I hate to distract from Marko’s defense of his POC helmet and shades photo but @snowgeek is weaving cycling and sailing together here. It may never have been done before so please read carefully. The two activities have almost nothing in common except the wind and being wet and miserable. @snowgeek is not dwelling on the wet and miserable part.
Yours in Cycling, Gianni
There is a concept in the sport of sailing called apparent wind. It is the wind that you and your boat and your sails experience – the sum of the true wind speed and direction and the boat speed and direction (vector sum, for the geeks in the crowd). This is vaguely relevant here, as cycling is commonly employed in explanation of apparent wind to those not familiar with the concept, usually in some form akin to, “When riding your bicycle on a calm day, the apparent wind is from directly ahead and equal to your speed.”
I introduce apparent wind primarily as a subtle diversion, to make a preliminary connection between the sport of sailing and the sport that is the focus (locus?) of Velominati, to soften the blow, as it were. What I really want to discuss is this, there is a term in sailing called VMG. It stands for Velocity Made Good, and refers to the portion of a vessel’s speed (and direction) that gets it and its passengers closer to their destination, (I suppose the remaining speed and direction is velocity made bad?)
(Even the least astute in this crowd will at this point have already done the mental substitution, and inserted into VMG the concept of The V in place of Velocity.)
To continue, sailing vessels use the aerodynamics of sail shape and the hydrodynamics of hull shape to progress forward through the water, the basic details of which often preclude sailing directly toward one’s destination, either because it is directly upwind, or because one could get there more quickly using a faster point of sail (direction relative to the wind).
By example, if one’s destination is directly downwind, but your boat sails faster 120 degrees to the wind instead of directly 180 degrees downwind, it may be faster to get where you are going by not sailing directly there (sailing, like cycling, is an endeavor virtually overflowing with metaphor) – total elapsed time is reduced by sailing a longer, but faster course, whereby VMG is maximized.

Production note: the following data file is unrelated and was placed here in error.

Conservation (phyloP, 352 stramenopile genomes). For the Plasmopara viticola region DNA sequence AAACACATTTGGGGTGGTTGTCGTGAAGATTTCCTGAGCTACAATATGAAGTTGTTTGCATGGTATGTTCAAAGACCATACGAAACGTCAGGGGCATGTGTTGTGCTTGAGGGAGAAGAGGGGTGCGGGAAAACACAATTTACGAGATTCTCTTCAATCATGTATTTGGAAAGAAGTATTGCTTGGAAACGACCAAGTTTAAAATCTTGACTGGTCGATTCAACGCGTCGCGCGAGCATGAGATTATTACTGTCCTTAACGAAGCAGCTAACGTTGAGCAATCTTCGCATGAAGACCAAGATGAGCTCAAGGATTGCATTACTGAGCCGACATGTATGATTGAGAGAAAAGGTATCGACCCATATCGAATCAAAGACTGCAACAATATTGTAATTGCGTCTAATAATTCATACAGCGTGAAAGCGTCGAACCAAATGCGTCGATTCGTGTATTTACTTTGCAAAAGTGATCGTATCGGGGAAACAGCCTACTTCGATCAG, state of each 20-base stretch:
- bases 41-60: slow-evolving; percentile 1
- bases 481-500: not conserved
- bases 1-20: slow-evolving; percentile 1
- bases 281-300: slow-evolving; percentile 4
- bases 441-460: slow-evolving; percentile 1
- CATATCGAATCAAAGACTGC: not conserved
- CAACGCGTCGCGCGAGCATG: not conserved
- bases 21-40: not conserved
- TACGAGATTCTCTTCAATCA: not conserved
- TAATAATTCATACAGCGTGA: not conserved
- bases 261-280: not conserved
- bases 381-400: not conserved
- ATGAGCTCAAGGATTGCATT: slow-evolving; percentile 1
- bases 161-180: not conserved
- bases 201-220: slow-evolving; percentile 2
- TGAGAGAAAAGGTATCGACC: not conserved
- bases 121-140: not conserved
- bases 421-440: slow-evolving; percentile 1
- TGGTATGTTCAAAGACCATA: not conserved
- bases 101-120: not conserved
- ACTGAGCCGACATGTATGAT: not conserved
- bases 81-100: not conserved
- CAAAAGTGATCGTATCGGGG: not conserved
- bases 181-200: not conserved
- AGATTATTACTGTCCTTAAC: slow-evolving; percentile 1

By concentrating on maximizing VMG (there are GPS-based computers that calculate this for you in real-time), one is accounting for all the vagaries of wind speed/direction, boat speed/heading, currents, and boat performance on different points of sail.
Enough explanation. Most of you are already well ahead of me here, so let me put it to you bluntly:
When you are laying down The V, how much of it is VMG? Are you at Mach V?
I, for one, being perennially two months from being not too fat to climb, tend to express proficiency in inefficiency even when I am shopping at the Five and Dime. My VMG in most cases is a fraction of what it could be, in stark contrast to the truest displays of mettle which are lore around these parts.
Yet, could we not define all effort expended in pursuit of The V as VMG? I propose that Made Good, in cycling (as opposed to sailing), be defined less in terms of a physical destination as in terms of pursuit of the state of being that is epitomized in LVV – and therefore every effort to make a deposit in the V-Bank is VMG.